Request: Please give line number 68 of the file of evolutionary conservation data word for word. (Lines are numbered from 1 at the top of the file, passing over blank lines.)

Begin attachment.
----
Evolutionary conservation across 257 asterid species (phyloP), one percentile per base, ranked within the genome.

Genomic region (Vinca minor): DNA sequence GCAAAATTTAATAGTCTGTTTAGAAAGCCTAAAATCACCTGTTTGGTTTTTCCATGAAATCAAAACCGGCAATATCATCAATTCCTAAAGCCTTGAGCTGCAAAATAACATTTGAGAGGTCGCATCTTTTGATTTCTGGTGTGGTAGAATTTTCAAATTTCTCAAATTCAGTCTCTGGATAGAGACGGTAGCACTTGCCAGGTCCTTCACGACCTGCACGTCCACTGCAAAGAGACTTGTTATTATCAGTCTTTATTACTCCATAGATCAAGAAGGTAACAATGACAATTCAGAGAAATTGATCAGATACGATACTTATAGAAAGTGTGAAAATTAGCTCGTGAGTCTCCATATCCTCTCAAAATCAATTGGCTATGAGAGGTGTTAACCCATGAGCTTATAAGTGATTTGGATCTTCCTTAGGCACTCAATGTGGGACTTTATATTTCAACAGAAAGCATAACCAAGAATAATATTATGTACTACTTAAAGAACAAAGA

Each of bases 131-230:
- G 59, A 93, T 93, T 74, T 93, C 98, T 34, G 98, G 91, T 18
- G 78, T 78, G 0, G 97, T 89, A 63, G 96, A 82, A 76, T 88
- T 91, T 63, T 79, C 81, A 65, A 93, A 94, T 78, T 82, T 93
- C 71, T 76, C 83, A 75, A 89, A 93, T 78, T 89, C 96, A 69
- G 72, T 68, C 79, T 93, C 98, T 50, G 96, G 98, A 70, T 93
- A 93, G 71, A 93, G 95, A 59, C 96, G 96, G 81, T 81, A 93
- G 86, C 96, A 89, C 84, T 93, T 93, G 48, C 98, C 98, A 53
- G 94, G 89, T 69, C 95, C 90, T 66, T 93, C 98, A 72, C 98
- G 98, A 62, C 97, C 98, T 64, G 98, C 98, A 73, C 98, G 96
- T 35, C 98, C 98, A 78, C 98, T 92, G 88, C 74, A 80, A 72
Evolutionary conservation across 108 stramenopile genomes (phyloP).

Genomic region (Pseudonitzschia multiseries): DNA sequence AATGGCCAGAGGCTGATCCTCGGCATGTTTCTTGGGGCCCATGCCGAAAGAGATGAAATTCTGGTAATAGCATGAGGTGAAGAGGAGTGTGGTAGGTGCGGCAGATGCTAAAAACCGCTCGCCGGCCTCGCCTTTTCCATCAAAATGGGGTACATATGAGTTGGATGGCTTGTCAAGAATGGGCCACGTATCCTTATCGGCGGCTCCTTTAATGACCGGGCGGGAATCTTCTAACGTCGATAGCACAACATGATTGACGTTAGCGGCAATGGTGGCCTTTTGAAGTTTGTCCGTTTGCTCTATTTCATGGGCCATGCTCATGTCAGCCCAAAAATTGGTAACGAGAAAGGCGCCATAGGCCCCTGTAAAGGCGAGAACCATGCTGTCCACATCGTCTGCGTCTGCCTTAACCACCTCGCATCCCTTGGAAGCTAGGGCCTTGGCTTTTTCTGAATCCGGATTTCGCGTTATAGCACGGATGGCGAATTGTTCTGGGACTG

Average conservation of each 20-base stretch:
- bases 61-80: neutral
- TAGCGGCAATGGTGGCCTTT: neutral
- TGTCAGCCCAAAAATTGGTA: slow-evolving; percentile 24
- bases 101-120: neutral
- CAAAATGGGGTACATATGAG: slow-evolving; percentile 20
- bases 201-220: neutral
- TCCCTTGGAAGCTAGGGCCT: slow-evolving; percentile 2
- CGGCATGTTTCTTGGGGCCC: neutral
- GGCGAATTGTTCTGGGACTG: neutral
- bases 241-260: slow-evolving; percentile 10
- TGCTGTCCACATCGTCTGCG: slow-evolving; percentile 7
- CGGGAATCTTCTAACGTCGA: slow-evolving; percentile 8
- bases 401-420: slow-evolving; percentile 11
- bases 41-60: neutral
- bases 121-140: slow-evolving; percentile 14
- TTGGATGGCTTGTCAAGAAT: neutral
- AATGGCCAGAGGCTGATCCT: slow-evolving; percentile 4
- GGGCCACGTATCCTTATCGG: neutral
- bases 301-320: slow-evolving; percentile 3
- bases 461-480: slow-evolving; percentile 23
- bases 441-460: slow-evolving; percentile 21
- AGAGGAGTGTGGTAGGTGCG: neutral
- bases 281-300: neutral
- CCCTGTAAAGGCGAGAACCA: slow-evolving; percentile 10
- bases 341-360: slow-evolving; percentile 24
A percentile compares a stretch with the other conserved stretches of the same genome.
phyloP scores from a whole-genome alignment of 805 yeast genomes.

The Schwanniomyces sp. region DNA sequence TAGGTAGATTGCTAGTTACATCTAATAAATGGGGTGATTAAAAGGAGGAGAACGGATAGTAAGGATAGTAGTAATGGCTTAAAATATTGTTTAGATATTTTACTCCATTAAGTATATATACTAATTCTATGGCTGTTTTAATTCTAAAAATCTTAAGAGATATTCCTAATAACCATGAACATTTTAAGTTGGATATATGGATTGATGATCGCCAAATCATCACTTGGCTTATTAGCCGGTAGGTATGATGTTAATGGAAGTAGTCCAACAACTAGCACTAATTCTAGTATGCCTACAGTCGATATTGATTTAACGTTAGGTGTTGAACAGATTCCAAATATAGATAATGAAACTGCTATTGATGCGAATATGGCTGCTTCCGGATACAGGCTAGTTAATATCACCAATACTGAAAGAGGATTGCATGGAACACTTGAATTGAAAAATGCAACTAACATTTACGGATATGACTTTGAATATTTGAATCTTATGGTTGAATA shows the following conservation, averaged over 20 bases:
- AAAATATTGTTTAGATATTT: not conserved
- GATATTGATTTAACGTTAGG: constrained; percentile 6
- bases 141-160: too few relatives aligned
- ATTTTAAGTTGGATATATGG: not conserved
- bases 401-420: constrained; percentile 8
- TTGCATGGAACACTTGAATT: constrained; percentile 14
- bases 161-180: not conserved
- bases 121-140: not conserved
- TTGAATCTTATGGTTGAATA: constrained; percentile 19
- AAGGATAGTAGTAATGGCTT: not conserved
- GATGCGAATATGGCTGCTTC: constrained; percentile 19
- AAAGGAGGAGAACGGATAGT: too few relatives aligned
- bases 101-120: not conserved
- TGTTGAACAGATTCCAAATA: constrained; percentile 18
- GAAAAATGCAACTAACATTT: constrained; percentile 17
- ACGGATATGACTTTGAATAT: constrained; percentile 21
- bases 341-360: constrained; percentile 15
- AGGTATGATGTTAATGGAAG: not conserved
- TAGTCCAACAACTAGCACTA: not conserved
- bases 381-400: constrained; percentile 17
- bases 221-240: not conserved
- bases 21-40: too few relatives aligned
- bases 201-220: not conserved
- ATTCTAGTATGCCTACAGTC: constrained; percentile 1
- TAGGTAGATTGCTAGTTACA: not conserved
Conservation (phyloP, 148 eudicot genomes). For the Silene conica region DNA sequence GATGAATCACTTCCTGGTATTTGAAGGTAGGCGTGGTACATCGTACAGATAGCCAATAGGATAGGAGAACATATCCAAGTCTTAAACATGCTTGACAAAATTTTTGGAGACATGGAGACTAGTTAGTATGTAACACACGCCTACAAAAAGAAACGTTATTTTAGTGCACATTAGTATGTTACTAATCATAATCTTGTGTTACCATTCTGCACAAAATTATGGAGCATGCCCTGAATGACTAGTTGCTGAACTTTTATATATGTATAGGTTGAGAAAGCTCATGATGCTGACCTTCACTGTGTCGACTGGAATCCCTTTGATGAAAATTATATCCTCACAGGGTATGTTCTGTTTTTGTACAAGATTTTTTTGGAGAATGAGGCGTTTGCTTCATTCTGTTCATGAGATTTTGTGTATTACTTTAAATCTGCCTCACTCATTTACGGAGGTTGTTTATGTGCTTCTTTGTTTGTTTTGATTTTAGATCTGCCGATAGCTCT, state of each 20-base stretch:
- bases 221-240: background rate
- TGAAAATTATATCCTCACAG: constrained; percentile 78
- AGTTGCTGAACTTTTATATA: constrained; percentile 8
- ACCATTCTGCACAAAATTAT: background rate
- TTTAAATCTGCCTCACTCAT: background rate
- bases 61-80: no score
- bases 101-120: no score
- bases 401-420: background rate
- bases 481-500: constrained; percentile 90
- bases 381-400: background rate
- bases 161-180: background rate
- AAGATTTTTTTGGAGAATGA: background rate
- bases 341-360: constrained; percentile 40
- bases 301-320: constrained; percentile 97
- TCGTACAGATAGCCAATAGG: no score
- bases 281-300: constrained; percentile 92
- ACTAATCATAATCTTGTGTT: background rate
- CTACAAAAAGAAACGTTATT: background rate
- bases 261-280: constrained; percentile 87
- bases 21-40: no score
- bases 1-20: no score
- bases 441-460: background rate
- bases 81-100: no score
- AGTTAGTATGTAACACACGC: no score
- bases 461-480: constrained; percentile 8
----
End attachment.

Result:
- ATTCTAGTATGCCTACAGTC: constrained; percentile 1